Recca: I joined the band around February 1970. The song that was first recorded by the band the three of us, Ron [Asheton], James [Williamson]and myself as a way to break the ice and to get Ron to accept me as a bass player was “I Got A Right.” We all had the same input on it. We had a lot more songs, but my performance rights to those songs, well, that’s why they never did any of those other songs after I left.
Also, they never reproduced them because they were too complex and James couldn’t remember, to tell you the truth. He had very little to do with anything other than his parts, his riffs. He had his riffs, I had my riffs, Ron had his riffs. Nobody tries to write a person out of history when that’s the way it is. I was there and those guys don’t want to write me out of history because they don’t want to go back to remember what they can’t remember. The only thing they remember is that song, “I Got a Right.” Ron knew it and that’s why Ron and I finally got along so well, he knew my ability in that band you know. It took at least seven rehearsals before Ron would even say a fucking word to me. He wouldn’t even look at me. He didn’t like me. He had that fucking rock star thing like ‘I don’t have to accept you if I don’t want to. Say whatever you want to. It doesn’t matter what you say, we didn’t join you, you joined us.’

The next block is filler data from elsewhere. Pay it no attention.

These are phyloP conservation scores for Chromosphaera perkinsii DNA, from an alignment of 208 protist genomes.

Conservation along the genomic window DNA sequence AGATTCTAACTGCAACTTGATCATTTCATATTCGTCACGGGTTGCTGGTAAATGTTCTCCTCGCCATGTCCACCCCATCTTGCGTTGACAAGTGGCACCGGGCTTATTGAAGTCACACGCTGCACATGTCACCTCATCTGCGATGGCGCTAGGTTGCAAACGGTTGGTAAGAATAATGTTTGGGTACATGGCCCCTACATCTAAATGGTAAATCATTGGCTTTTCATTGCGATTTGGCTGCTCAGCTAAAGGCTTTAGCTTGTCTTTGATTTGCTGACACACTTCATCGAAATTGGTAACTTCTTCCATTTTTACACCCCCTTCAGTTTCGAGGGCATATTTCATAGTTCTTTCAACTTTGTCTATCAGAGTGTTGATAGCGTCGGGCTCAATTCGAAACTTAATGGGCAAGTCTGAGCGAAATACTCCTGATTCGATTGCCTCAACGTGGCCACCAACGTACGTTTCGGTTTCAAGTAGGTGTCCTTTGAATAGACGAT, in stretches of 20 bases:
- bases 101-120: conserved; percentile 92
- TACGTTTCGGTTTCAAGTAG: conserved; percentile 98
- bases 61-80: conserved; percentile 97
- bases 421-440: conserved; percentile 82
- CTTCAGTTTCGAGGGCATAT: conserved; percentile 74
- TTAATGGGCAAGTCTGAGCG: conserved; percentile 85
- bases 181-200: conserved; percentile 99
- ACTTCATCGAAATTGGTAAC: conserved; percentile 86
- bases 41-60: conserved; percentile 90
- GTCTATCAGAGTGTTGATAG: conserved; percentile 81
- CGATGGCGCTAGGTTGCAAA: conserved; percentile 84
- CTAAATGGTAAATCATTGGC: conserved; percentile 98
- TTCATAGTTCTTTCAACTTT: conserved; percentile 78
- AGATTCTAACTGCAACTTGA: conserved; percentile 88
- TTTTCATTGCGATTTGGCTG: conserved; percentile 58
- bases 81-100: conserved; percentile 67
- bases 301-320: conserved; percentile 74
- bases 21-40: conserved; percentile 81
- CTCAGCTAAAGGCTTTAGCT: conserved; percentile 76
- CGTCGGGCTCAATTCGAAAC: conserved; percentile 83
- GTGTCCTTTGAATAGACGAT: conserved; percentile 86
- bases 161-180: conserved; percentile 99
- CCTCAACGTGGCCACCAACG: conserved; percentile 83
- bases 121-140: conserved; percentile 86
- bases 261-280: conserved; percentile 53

And I think for the most part, none of it was going to fucking matter, nothing was going to come out of it. Ron started feeling the pangs of James hooking up with Scotty because Scotty and James were the same age and they kind of hung out together and James was getting into the band through Scotty [Asheton] and Scotty was promoting him to come to rehearsal. Ron was not digging that at all. When things get to him, you know he’s fucking caustic, man. But he would get over it eventually. So that’s the way it was with James and him and that’s how it went on.
Steve Miller is an investigative reporter with over two decades of experience in daily newspaper, Web and magazine reporting and writing. Miller has done time as a court and cops beat reporter at the Dallas Morning News and as a national reporter for the Washington Times, and as a correspondent for national publications including People magazine, High Times, Boston Magazine, Miami New Times, Houston Press, The Daily Beast and U.S. News and World Report. In 2012, he was an Edgar award finalist for his book, Girl, Wanted: The Chase for Sarah Pender. He is a recipient of the digital investigative award from the Society of American Business Editors and Writers. Miller was also the former vocalist in the Midwest punk rock outfit the Fix in 1980-81.
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